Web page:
Yung Jake

Source: Wikipedia, the free encyclopedia.
Yung Jake
EducationCalifornia Institute of the Arts, Los Angeles, California
Known forPainting, sculpture, digital and internet art, video, music
Notable work
"Datamosh" (2011)
"e.m-bed.de/d/" (2012)
MovementInternet Art, New media art, Trap music

Yung Jake (born Jake Patterson) is an American artist and rapper. His work often explores new mediums and technologies, and spans across painting, sculpture, digital and internet art, video, music, apps, and products.[1][2] His first well known work was "Datamosh" (2011), which was shown at the Digital Salon of the Sundance Film Festival in 2013, and his most well known works are emoji portraits of celebrities.[3][4][5][6] He has directed music videos, including "H.G.T.V." for Pusha T, and worked on television shows for Adult Swim.[7][1] He frequently collaborates with artist and programmer Vince McKelvie.[3][6]

Early life & education

Yung Jake grew up in various locations including Bridgehampton and Sag Harbor in the United States as well as Bali and New Zealand. He attended Bridgehampton High School and graduated from California Institute of the Arts in 2012.[5][8]

Career

Yung Jake is most well known for his emoji portraits, often of celebrities such as Justin Bieber, Leonardo DiCaprio, Willow Smith, and Kim Kardashian West. The portraits exist both as digital and physical works, and they have been shown, and sold, at various art fairs including Art Basel and Zona Maco.[5][8] In 2015 Yung Jake and Vince McKelvie created Emoji.ink, a free online tool that allows anyone to create their own emoji portraits.[9]

He is represented by the Steve Turner gallery in Los Angeles, and the Tripoli Patterson gallery in Wainscott, New York.[10][11] His 2018 series of paintings titled "Hydration" were described as "glossy UV prints of almost comically amorphous water bottles on steel panels and furniture, adorned with brand logos, nostalgic cartoon characters, and raw elements of angsty tagging via stickers, spray paint, and etchings".[1] Of his art practice he said “I just try to have fun with everything. If I don’t enjoy doing it I don’t wanna do it” and "I think i do mad different things for my sanity. I can’t be stuck in a box just 'cause society makes it easy to do that."[12][2]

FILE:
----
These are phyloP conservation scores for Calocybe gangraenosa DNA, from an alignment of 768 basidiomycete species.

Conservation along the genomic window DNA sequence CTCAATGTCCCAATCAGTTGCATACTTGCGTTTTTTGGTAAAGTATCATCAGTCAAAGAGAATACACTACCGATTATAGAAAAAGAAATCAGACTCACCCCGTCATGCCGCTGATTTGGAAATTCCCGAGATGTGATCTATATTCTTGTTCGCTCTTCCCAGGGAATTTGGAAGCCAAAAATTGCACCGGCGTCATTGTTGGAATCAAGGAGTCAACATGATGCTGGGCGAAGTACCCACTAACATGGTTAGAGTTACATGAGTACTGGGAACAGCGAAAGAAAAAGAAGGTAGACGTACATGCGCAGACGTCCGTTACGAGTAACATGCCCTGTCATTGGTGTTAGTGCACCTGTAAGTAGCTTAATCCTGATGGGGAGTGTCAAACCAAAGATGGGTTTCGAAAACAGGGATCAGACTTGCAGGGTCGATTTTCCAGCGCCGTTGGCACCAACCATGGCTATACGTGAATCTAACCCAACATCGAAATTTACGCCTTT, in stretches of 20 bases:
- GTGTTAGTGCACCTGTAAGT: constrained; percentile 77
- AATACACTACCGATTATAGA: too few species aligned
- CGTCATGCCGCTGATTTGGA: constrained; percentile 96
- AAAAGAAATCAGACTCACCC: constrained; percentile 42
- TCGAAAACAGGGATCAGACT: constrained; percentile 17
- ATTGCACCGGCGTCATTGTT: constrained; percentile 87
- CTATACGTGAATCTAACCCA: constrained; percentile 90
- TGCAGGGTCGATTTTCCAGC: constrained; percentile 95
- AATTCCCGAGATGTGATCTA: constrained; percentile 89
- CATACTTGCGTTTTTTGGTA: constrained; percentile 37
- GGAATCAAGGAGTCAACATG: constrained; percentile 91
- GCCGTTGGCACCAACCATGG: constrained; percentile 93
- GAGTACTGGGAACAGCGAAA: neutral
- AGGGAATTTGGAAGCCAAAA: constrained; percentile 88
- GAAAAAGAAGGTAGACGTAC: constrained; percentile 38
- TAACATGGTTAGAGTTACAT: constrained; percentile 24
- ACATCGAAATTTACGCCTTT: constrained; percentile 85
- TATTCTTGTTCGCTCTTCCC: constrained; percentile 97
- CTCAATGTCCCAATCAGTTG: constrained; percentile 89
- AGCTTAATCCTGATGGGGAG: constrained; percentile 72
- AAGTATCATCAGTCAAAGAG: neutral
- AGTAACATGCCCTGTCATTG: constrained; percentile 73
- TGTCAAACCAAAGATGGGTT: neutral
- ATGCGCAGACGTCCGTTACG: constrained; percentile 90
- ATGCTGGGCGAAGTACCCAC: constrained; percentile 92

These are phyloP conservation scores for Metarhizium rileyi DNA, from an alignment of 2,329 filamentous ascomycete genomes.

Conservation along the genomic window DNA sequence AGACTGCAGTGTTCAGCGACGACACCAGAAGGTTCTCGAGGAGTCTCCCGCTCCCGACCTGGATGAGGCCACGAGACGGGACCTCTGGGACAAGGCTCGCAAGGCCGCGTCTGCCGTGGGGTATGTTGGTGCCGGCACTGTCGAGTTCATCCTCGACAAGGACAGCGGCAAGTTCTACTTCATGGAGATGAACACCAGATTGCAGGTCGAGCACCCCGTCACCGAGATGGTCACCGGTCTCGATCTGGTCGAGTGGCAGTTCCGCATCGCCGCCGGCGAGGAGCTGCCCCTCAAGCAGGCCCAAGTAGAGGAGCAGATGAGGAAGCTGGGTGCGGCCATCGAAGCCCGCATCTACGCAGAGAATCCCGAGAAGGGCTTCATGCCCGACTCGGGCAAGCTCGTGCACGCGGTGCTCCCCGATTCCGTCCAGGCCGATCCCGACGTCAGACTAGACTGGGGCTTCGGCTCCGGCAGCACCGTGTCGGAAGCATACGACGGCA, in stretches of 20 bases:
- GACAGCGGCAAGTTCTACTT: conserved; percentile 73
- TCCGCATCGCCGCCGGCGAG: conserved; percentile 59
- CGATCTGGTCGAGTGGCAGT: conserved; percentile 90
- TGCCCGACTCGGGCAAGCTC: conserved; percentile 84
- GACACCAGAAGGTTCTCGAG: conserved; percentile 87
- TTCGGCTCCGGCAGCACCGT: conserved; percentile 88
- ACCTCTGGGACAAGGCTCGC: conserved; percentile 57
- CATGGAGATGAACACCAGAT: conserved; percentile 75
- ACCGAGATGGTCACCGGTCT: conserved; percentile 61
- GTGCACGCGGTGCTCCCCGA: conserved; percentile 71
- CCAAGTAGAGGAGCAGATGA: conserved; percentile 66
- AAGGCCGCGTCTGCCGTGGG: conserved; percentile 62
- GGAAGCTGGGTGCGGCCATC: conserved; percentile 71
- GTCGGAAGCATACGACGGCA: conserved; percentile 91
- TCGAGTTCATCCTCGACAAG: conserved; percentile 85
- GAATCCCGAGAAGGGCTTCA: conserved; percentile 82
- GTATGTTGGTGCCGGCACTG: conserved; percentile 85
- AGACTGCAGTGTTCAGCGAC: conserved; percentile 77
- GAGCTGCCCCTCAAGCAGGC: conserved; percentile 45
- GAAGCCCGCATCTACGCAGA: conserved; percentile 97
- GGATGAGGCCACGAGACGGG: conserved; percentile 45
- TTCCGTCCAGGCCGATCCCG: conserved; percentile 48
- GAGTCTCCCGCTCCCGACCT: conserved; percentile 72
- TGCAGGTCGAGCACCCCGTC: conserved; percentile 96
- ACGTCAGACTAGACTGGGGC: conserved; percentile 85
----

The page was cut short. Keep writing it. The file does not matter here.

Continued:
Yung Jake is known for conducting interviews via text message, which has been noted as an unconventional practice.[13][1][5][14]

As a rapper he has performed at Los Angele's Museum of Contemporary Art, the Sundance Institute’s New Frontiers program, and South by Southwest. His song "Unfollow" (2014) was described as "somewhere between after-school special and sunshine acid fever-dream", and his rapping style has been compared to Lil' B.[13]

References

  1. ^ a b c d Stutz, Colin (2016-10-27). "Meet Yung Jake, the Artist Making Masterpieces Out of Emojis". W Magazine. Archived from the original on 2022-03-13. Retrieved 2022-05-15.
  2. ^ a b Skelton, Eric (2018-07-23). "Tips for Creating on the Internet with Yung Jake". Complex. Archived from the original on 2018-07-24. Retrieved 2022-05-15.
  3. ^ a b Miquela, Lil (2019-05-04). "LIL MIQUELA: YUNG JAKE IS THE DAVID BAILEY OF THE EMOJI GENERATION". Dazed Digital. Archived from the original on 2021-05-19. Retrieved 2022-05-15.
  4. ^ "Yung Jake, Datamosh". Kadist. Archived from the original on 2021-04-22. Retrieved 2022-05-15.
  5. ^ a b c d Trebay, Guy (2017-07-26). "Digital Artist Yung Jake Scores With Emoji Portraits". The New York Times. Archived from the original on 2022-03-25. Retrieved 2022-05-15.
  6. ^ a b Sinclair, Kamal (2013-04-30). "Yung Jake: Leading a Net-Native Generation of Storytellers - sundance.org". Sundance Institute. Archived from the original on 2021-04-18. Retrieved 2022-05-15.
  7. ^ Noisey, Staff (2016-10-12). "Watch Pusha T in a New Black and White Clip for Song "H.G.T.V."". www.vice.com. Archived from the original on 2022-05-15. Retrieved 2022-05-15.
  8. ^ a b Silver, Leigh (2015-06-03). "How Yung Jake Is Pioneering What It Means to Be an Artist Born on the Internet". Complex. Archived from the original on 2022-06-06. Retrieved 2022-05-15.
  9. ^ Davidson, James (2015-01-20). "Rapper-artist Yung Jake inspires with lo-fi Emoji pop culture icon portraits..." We Heart. Retrieved 2022-05-15.
  10. ^ "Yung Jake | Steve Turner". steveturner.la. 2020-03-06. Retrieved 2022-05-15.
  11. ^ "Tripoli Gallery". tripoligallery.com. Retrieved 2022-05-15.
  12. ^ "Is Yung Jake The Internet's Artist? | HUMAN - YouTube". www.youtube.com. Retrieved 2022-05-15.
  13. ^ a b "How Yung Jake Is Pioneering What It Means to Be an Artist Born on the Internet". Complex. Retrieved 2022-05-15.
  14. ^ "Yung Jake isn't excited about NFTs. | Foundation". foundation.app. Retrieved 2022-05-15.
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